Ross Hinkle: The Superman of Environmental Conservation

Hinkle SupermanEconomic development advances throughout the world at an alarming rate, putting formerly vast, open lands on the “endangered” list. Through the conservation efforts of UCF Conservation Biologist Ross Hinkle and the Selection and Management Committee, endangered land in Central Florida is receiving protection vital to its continued survival

The Selection and Management Committee, along with the Brevard County voter-approved EELs program, works to protect endangered land by searching for areas in immediate need of  purchasing and security in order to be preserved . EELs has such strong support that residents voted to up-tax to $55 million, as well as voting for an additional fund allotment referendum for the program in 2004.

Ross Hinkle’s dedication and involvement in the Selection and Management Committee and EELs sweeps through all aspects of his career. Hinkle’s proactive attitude catapults him into the center of preservation advocacy. He maintains a presence in many of the areas he’s dedicated to preserving. Hinkle reports to, “You can do research and publish about conservation, but if you can participate in a way that helps preserve those natural areas, that’s really something.”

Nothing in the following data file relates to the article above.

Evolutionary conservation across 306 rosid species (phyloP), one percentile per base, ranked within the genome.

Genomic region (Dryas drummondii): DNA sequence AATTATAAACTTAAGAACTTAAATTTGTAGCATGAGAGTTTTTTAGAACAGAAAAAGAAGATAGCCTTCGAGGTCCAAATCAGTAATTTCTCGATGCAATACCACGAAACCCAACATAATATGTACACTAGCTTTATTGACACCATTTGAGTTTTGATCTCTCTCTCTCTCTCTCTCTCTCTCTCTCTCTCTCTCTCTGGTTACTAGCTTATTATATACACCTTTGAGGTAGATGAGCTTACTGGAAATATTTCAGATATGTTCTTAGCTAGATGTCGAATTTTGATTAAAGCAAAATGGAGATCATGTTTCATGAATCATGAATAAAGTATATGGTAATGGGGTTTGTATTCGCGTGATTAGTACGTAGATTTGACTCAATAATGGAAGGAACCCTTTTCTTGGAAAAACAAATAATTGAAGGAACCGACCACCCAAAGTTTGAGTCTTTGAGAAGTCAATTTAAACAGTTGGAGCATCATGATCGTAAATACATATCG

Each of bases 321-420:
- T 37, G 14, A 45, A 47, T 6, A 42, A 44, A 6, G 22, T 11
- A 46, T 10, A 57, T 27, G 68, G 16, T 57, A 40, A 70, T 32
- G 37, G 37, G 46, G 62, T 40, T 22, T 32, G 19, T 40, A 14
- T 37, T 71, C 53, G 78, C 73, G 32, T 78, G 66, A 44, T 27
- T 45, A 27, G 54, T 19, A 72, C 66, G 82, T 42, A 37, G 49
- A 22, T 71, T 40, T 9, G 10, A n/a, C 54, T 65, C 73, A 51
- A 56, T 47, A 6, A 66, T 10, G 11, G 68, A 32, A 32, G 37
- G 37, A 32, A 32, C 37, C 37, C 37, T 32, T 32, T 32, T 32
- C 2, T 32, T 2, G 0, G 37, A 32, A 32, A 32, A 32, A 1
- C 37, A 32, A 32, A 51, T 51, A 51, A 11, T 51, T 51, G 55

Hinkle’s extensive experience in the field of conservation reaches further than the Selection and Management Committee. When he’s not striving to save the environment as vice chair of the committee, Hinkle spends his time as vice provost and dean of the college of graduate studies, mentoring students in the focus of conservation biology, while stressing the importance of comprehensive academic education involving in-field experience. He considers in-field experience important because of the knowledge he gained doing his own hands-on work.

“I think UCF and specifically the biology program help deliver the message that you can’t do research in a vacuum,” Hinkle relays to “You have to apply it and often that application has more meaning if it helps your community. I feel lucky to be able to do that for UCF and for Brevard County. There’s nothing more satisfying.”

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